In the prosecution of this fifth project of marriage, Henry seems to have used every exertion to ensure success. He wrote letters both to the father and mother of his new choice, and sent an embassy, consisting of the Prior of Harle, the Bishops of Ely and Hereford, and Robert de Sandford, master of the Temple, to solicit the hand of their second daughter, who, although only twelve years of age, was already celebrated on account of her extreme beauty.
The house with which the king now sought alliance was, undoubtedly, one of the most illustrious in Europe. Its remote ancestors were the Counts of Barcelona; but it was by Raymond Berenger, the first earl, or, as he is sometimes called, King of Provence, that the foundation of its greatness was laid.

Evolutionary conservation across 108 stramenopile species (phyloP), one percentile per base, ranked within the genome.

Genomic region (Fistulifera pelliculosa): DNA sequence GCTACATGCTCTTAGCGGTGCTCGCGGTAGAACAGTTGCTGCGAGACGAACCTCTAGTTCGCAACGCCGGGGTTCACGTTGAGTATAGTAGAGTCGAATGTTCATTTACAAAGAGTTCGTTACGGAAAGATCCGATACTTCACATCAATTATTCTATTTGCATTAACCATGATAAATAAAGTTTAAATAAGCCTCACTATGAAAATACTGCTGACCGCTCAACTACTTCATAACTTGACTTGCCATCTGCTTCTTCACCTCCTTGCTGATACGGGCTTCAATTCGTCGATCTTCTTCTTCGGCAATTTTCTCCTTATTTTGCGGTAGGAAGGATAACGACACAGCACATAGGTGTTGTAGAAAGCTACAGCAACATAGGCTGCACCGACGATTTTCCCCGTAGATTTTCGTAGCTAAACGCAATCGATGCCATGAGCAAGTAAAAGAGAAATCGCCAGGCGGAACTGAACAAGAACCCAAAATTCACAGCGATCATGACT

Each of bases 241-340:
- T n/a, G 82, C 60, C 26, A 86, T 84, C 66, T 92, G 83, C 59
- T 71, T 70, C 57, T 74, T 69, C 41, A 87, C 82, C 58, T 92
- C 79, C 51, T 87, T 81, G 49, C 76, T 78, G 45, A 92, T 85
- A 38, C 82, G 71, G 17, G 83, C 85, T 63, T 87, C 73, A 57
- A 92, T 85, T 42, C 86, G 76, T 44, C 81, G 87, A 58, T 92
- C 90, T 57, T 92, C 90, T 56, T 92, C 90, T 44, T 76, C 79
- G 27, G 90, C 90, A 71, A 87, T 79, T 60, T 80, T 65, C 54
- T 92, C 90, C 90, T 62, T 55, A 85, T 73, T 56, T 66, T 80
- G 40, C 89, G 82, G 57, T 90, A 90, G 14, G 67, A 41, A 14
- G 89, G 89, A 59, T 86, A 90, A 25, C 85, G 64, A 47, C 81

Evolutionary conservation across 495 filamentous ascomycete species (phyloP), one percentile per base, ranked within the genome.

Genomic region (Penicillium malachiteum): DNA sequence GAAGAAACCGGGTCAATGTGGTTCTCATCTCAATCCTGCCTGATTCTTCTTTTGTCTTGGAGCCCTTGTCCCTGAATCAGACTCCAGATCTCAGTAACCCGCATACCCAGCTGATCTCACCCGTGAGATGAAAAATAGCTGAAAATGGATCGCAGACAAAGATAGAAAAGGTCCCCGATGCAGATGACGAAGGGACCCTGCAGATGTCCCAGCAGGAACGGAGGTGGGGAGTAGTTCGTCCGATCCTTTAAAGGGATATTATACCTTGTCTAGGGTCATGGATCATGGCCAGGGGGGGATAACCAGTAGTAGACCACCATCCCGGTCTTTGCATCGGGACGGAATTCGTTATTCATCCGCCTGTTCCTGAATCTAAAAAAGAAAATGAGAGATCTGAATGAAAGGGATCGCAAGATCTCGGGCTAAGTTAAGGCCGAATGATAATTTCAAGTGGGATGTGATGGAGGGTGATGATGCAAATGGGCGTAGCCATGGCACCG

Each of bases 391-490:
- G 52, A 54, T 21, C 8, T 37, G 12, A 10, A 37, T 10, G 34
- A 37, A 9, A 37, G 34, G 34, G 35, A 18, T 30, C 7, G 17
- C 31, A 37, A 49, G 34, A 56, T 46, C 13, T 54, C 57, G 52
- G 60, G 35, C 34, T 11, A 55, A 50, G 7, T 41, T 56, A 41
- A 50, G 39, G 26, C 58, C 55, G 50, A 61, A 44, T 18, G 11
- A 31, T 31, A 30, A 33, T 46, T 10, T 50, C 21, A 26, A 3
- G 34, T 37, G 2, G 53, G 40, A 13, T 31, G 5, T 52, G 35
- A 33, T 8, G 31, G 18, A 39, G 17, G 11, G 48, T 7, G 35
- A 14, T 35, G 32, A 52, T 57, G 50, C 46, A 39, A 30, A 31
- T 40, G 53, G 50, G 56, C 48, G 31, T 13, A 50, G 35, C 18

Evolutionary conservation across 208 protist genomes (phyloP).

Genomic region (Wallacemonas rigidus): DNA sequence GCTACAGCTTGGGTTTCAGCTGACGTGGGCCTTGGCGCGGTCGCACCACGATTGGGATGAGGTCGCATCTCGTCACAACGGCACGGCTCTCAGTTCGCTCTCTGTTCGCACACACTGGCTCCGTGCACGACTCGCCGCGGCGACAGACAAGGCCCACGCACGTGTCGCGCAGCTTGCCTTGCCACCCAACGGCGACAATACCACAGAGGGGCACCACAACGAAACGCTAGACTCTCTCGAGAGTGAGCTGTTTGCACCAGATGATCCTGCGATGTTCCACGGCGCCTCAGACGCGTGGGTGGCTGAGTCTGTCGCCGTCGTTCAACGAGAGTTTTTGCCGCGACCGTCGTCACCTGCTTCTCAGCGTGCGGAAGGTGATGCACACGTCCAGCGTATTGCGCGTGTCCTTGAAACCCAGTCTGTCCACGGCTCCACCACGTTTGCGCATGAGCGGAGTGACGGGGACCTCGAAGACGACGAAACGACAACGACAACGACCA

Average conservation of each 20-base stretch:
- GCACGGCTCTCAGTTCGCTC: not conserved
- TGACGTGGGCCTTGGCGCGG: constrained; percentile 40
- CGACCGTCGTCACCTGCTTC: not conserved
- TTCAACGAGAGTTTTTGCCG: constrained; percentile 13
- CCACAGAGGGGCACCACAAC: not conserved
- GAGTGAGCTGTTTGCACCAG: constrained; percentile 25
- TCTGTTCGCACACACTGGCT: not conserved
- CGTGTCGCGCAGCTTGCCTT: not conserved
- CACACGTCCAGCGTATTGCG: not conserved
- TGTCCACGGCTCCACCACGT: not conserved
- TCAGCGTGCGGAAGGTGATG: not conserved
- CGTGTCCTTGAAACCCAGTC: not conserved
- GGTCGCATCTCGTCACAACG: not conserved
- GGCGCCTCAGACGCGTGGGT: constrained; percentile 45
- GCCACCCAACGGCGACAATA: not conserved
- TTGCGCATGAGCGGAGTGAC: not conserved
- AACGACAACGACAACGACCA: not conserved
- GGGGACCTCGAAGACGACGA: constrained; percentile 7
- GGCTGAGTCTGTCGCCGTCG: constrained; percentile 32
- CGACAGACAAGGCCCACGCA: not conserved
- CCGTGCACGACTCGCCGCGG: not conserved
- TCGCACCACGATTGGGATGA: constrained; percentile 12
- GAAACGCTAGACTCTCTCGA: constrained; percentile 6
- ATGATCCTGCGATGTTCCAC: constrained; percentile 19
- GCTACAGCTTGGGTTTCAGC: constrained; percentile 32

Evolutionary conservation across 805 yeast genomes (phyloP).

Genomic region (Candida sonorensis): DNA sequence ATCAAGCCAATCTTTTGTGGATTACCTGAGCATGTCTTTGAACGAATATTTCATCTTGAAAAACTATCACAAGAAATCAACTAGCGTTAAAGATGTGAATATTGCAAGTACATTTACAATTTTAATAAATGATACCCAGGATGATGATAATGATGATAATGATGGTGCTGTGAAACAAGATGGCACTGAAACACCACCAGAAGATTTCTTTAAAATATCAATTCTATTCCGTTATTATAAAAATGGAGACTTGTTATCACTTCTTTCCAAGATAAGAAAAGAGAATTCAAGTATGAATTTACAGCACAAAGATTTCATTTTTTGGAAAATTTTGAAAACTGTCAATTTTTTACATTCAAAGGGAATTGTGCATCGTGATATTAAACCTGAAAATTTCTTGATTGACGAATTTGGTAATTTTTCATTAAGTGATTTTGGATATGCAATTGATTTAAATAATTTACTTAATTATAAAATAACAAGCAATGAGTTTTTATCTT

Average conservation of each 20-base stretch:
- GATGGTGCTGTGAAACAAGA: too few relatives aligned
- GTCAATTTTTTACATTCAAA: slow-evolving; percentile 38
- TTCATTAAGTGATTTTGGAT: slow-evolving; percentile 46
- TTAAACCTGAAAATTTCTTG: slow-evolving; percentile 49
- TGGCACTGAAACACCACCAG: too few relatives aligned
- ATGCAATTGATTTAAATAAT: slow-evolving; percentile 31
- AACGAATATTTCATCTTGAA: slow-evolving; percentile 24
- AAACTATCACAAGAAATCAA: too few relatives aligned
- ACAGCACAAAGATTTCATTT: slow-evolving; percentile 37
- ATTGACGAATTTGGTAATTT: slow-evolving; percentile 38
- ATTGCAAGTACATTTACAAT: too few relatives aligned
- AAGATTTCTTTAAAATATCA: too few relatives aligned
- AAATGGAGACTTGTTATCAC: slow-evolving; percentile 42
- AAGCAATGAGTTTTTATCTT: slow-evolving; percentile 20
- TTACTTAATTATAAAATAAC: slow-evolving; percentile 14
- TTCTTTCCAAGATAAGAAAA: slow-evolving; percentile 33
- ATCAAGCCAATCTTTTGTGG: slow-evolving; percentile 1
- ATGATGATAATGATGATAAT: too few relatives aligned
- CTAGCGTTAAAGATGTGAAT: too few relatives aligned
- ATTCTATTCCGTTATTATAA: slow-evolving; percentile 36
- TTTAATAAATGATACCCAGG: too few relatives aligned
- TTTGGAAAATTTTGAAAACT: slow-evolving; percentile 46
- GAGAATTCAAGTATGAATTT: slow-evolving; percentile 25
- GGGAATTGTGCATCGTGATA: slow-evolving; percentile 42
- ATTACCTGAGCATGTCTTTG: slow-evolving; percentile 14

After rendering himself celebrated both as a warrior and a statesman, he died in 1131, and his estates were now governed by his great-grandson, Raymond III.
Provence was distinguished very early for the honourable encouragement it gave to literature, especially the art of poetry, and so generally were her claims to superiority in this respect admitted that Provencal became the popular term to distinguish the poetry of the langue d'oc from that of the langue d'oil.
Richly, if we may judge from its effects, did the Counts of Provence recompense the poets of their country; for so munificent were their gifts to the troubadours who sought their court at Aries, that they gradually became impoverished.
The poets have invented a singular legend to account for the subsequent wealth of Raymond. It was the least they could do to recompense him for his extravagant liberality in their favour; and a century later the legend found a place in that receptacle of religious tales and romances known as the "Gesta Romanorum."